Seeing once too often that Georgie and her rider were coming home alone only 15 minutes after starting out, and hearing once too often that she "wouldn't go", I started to wonder what was up. Having also heard the rumors from the other girls at the barn - whispered furtively, as if they feared speaking ill of another barn kid, but at the same time knew something wasn't right and an adult should be told - I decided to take Georgie out for a little test drive one morning and see what was what.
For the most part I rode early in the morning, before it got too hot. I'd come in before 5 a.m. and feed, muck out about half the barn (which allowed the horses time to digest their breakfast), ride, cool and brush out my mount, and then finish the barn and whatever else needed doing. Having decided to check out the balking story, I quickly discovered Georgie's developing vice was more than a rumor. Having ridden her many times prior to the lease and never once having her balk on me, I was really expecting more that the rider was just a little too tentative with George and wasn't asking her to move along with adequate authority. To test my theory I took her hacking along the trail where she'd been balking. As usual, I rode early and alone (since I'd begin riding anywhere between 6:15 and 7:00, depending on barn chores.) It started as a lovely, peaceful ride in the woods, everything just as it ought to be, when suddenly George stopped in the trail. She showed no sign of alarm, no spooking or shying or tension or lameness. She just stopped. I asked her to go on and she did, so I thought perhaps my theory was correct and she just needed a slightly stronger or more confident rider.... until the next day, when I rode her again. She stopped in exactly the same spot, and this time when I asked her to go on, she didn't. I gave her a little more leg, with the same result. So I put my heel into her (which, as I was wearing leather cross-trainers, wasn't really much of an inducement) - but I did it firmly enough to indicate that I meant business, and she walked on.
The next day I rode her again, she stopped again at the same spot. This time I put my heel into her firmly the first time, to indicate that we were not going to be playing THIS little game every dang day in creation. George ignored me. I set her my heel again, as sharp and brisk as you can make it be in tennis shoes. Georgie flicked an ear, but otherwise ignored me completely.
"George. Walk on," I told her, and gave her my heel again. This time Georgie moved, all right, but she moved backwards up the trail, shuffling up the slight slope and backing into the surrounding trees, intent on making a three-point turn and heading home again. She backed me under a low branch - probably not by design, but just as an accidental consequence of the spot she'd chosen to make her turn.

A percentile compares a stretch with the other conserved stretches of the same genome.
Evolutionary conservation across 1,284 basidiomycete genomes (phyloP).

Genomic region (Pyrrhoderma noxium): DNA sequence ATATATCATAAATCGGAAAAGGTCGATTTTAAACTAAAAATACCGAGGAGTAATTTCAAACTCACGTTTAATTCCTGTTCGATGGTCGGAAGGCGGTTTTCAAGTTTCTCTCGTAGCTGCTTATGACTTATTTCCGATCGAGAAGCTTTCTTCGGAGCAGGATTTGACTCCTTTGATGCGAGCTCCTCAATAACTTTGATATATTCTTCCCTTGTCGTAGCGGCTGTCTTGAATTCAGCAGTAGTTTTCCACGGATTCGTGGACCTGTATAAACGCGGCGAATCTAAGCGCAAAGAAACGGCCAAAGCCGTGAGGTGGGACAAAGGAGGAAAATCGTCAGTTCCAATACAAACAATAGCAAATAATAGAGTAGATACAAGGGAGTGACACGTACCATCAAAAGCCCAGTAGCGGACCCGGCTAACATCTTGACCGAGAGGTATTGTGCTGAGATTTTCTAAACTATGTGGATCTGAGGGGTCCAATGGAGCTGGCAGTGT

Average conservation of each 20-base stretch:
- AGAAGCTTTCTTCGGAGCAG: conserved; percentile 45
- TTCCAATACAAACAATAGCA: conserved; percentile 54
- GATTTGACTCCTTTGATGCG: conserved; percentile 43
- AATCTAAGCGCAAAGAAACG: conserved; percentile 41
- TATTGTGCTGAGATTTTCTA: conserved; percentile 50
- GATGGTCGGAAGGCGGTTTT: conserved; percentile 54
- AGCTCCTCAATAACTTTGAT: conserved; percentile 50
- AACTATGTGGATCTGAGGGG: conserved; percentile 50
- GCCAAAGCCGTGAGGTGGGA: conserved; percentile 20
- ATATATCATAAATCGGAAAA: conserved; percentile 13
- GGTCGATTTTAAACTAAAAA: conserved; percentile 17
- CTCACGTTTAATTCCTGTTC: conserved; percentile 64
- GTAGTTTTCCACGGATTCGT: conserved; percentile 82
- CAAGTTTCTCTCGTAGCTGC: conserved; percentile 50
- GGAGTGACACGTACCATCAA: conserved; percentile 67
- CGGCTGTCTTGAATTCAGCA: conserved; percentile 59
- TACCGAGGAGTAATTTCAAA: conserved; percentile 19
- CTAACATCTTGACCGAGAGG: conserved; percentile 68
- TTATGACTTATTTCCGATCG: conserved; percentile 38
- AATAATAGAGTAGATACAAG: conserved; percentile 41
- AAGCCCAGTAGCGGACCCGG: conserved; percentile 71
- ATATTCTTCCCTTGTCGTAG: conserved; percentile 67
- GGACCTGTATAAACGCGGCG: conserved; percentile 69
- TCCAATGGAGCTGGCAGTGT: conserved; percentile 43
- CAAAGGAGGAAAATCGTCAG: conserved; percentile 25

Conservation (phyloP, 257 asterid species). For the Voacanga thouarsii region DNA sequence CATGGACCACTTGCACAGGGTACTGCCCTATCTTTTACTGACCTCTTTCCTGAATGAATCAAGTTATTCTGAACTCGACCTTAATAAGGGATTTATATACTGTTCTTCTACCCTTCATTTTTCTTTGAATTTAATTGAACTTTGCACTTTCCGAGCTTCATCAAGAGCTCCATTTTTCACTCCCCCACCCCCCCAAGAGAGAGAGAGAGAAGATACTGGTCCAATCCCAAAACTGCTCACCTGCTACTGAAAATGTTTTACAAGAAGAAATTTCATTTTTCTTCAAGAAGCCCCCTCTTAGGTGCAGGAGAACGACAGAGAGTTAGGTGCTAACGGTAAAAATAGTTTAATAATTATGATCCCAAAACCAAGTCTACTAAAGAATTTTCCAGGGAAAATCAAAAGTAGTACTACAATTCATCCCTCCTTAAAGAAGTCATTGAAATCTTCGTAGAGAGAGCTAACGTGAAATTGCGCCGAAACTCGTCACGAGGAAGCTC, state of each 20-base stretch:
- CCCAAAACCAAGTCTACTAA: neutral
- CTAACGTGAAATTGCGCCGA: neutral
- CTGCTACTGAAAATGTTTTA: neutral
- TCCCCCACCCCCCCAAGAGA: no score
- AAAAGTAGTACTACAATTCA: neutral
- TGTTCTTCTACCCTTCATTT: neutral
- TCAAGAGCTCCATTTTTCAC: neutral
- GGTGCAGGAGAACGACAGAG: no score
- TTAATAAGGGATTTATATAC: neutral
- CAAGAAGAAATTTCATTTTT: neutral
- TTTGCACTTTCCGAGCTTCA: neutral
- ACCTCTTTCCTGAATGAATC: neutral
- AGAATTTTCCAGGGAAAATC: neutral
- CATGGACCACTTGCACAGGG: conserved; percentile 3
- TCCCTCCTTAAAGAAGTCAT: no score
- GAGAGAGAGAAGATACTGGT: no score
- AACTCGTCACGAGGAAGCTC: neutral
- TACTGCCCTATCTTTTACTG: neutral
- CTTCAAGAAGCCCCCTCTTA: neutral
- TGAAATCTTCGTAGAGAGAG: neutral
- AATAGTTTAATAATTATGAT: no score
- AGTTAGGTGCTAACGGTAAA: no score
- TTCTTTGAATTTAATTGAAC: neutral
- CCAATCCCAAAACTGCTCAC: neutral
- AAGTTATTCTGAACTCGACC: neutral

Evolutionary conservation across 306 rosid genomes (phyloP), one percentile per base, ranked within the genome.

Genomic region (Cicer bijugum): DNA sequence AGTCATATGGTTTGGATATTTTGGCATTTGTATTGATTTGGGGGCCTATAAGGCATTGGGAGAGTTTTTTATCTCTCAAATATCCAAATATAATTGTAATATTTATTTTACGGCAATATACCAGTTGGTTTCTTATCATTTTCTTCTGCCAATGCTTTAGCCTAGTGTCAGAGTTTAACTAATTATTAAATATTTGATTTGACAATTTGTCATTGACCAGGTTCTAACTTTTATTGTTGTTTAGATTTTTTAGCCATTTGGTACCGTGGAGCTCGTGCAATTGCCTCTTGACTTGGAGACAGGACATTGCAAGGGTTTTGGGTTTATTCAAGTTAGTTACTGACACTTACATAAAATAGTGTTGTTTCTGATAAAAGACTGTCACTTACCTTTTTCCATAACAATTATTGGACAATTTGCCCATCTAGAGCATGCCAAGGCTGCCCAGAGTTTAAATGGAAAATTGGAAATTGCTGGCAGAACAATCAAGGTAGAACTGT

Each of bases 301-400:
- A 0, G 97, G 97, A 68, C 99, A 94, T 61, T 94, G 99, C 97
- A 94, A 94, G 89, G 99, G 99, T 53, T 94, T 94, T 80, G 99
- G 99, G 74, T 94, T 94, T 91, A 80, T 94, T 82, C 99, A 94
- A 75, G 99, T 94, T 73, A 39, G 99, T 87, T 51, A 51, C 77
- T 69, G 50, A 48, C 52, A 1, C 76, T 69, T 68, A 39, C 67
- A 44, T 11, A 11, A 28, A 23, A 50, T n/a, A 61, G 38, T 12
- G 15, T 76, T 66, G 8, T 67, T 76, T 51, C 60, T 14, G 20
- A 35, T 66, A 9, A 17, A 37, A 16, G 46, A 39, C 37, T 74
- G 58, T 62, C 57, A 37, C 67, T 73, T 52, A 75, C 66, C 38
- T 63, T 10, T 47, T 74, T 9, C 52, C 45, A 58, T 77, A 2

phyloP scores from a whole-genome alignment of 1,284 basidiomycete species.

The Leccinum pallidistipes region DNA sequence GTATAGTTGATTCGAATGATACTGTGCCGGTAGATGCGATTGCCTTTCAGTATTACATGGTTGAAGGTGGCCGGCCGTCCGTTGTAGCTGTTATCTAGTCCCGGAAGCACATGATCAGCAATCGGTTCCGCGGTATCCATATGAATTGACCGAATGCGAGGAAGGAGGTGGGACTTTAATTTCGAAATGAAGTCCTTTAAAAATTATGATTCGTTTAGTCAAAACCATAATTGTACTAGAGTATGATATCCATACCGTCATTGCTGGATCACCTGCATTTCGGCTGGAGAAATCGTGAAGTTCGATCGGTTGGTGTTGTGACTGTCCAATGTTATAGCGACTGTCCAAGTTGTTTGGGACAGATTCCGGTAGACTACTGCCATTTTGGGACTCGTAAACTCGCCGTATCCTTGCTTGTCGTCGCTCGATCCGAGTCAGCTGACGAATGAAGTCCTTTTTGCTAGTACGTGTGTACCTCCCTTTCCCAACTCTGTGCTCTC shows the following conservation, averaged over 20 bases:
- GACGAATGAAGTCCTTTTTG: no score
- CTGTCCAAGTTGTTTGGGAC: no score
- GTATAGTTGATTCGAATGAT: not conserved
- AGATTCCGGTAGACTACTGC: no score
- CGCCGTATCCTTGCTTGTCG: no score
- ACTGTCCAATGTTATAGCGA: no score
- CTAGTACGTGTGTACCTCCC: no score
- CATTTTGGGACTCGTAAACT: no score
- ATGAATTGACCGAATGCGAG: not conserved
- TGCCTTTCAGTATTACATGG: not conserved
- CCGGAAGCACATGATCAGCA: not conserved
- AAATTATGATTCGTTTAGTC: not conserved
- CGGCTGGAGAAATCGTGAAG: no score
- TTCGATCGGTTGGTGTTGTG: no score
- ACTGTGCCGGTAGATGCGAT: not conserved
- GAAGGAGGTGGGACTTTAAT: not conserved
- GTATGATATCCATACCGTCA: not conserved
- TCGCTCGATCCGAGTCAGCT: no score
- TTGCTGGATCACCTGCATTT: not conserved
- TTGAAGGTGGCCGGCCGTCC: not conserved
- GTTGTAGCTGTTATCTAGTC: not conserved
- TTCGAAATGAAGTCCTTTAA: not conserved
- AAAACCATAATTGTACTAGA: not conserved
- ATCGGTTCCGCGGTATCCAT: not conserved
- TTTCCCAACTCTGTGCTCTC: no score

All righty, then. That's enough of THAT little game, I thought, leaning flat on her neck to avoid the branch taking out my kidneys. Transferring both reins to my right hand, I reached back with my left and broke a twig off the branch. It was about 11 inches long, had about 9 leaves on it, and was about as bendy as a half-cooked piece of spaghetti. I stripped off all but three leaves (quickly, as George was fighting my rein and trying to turn her head toward home), and I took the twig into my left hand, laying it along her shoulder as I would a crop, had I been carrying one. It wasn't much of a weapon - after all, with three leaves on the end to break the speed and the extreme bendability of the twig, I couldn't have done more than tickle her with it, even had I been in deadly earnest - but laying it along her shoulder was a reminder that such things as riding crops did exist, and that if she earned herself a spanking, she was by-God going to get one before I was going to let her turn around and bolt for the barn. I gave her one anemic little tap along her left shoulder with my featherweight improvised crop.
"George. Walk on," I told her, in my best do-it-or-feel-my-wrath voice, giving her a little bit of leg at the same time.
Instant response: Her ears went flat back on her head, her eyes narrowed, and she pinched her lips and nostrils in an ill-tempered, snake-lipped, Oh-all-right grimace - and she went trotting out onto the trail in a stiff little pissed-off short-stepping gait, turning sharply left away from the barn, just where I'd asked her to go. She jolted down the trail for about 50 yards, stiff and choppy, neck rigid with irritation and completely unlike her usual smooth, fluid trot. I let her have her little tantrum - she was, after all, going where I'd asked her to, and doing it without me having to get off and lead her past her sticking point - and after that short stretch her eye softened again and her neck relaxed and she generally unclenched herself and started to enjoy her morning ride again - because Georgie really DID like to go off onto the trails, which was one of the reasons I so often chose her for my early morning jaunts and not one of the other less-used school horses.